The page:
This ratio is important to creditors and investors as it measures value, liquidity, and cash flows. Both want to know how valuable the inventory is. The newer the inventory the more it is worth. Shorter days inventory means the company converts its inventory into cash quicker. Thus it minimizes handling costs and increases cash flows.  

Managing inventory levels is vital for most businesses, especially retail companies or those selling physical goods. This ratio is one of the best indicators of a company’s efficiency at turning over inventory and generating sales. It also goes a step further by putting it into a daily context. This gives the owner a more accurate picture of the company’s inventory management and overall efficiency. 

The average days sales in inventory differs from one industry to another. To get an accurate comparison, one should choose companies in the same industry with similar demographics. For instance, a retail store like Target can be compared to Walmart’s inventory and sales performance. 


Accounts Receivable Turnover Ratio

The accounts receivable turnover ratio is an efficiency ratio that measures how many times a business turns it accounts receivable into cash during a period. It shows how well a company uses and manages the credit it extends to customers and how fast short-term debt is collected or paid. It calculates as:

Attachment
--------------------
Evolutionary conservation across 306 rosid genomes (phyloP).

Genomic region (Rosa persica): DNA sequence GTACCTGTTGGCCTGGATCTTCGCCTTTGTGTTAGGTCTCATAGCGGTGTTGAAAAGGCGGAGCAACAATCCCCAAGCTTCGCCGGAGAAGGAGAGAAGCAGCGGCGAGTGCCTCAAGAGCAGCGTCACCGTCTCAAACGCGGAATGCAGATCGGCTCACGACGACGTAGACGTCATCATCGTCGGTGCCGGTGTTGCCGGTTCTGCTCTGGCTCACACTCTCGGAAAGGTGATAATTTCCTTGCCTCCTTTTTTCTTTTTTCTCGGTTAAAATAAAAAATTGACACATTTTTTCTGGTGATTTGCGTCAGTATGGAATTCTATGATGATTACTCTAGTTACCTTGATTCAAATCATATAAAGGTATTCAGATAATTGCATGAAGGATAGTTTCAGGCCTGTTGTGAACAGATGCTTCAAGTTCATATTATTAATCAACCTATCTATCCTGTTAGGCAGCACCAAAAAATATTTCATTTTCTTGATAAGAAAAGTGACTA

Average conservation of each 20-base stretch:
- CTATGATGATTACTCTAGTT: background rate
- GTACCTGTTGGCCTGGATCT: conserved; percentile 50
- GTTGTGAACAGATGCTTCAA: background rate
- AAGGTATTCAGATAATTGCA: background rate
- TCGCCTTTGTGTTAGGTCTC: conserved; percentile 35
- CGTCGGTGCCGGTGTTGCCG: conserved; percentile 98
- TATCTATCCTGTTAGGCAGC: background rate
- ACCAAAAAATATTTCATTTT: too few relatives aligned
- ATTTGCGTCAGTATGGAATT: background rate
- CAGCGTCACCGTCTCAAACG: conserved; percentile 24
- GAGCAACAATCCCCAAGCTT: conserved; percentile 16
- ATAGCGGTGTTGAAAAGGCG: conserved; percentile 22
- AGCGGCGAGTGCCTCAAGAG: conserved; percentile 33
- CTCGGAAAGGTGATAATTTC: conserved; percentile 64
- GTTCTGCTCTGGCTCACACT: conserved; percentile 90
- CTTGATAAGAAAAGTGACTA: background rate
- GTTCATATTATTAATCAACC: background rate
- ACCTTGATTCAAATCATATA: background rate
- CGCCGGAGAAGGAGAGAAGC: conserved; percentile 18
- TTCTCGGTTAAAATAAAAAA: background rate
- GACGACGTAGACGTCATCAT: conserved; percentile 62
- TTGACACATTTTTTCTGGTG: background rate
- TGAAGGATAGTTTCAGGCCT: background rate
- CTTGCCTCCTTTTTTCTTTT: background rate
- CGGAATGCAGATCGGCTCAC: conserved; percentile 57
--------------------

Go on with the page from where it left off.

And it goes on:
Accounts Receivable Turnover = Net Credit Sales / Average Accounts Receivable

Net credit sales is cash collected at a later date. Calculates as sales on credit minus sales returns and allowances. Average accounts receivable is the sum of starting and ending accounts receivable in a period divided by two.

This ratio shows how efficient a company is at collecting its credit sales from customers. Some may take 90 days while others take up to 6 months. It also measures how many times a company’s receivables are converted into cash in a period. This ratio can be calculated on an annual, quarterly, or monthly basis. 

The higher this ratio the more frequent a company is collecting its receivables throughout the year. For instance, a ratio of 2 means the company collected its average receivables twice during the year or every six months. Higher efficiency increases cash flow as well. If a company collects cash sooner from customers, it is able to use it to pay bills and other obligations sooner. 

This ratio also indicates the quality of credit sales and receivables. A higher ratio shows that a high proportion of quality customers pay off their debts quickly. Lenders often looks at accounts receivable as collateral for loans. A high receivable turnover ratio may also show a company operates on a cash basis. 

A low receivables ratio could be due to poor collection processes, bad credit policies, or financially viable customers. If this is the case a company should assess its policies to increase the timely collection of its receivables. 


Fixed Asset Turnover Ratio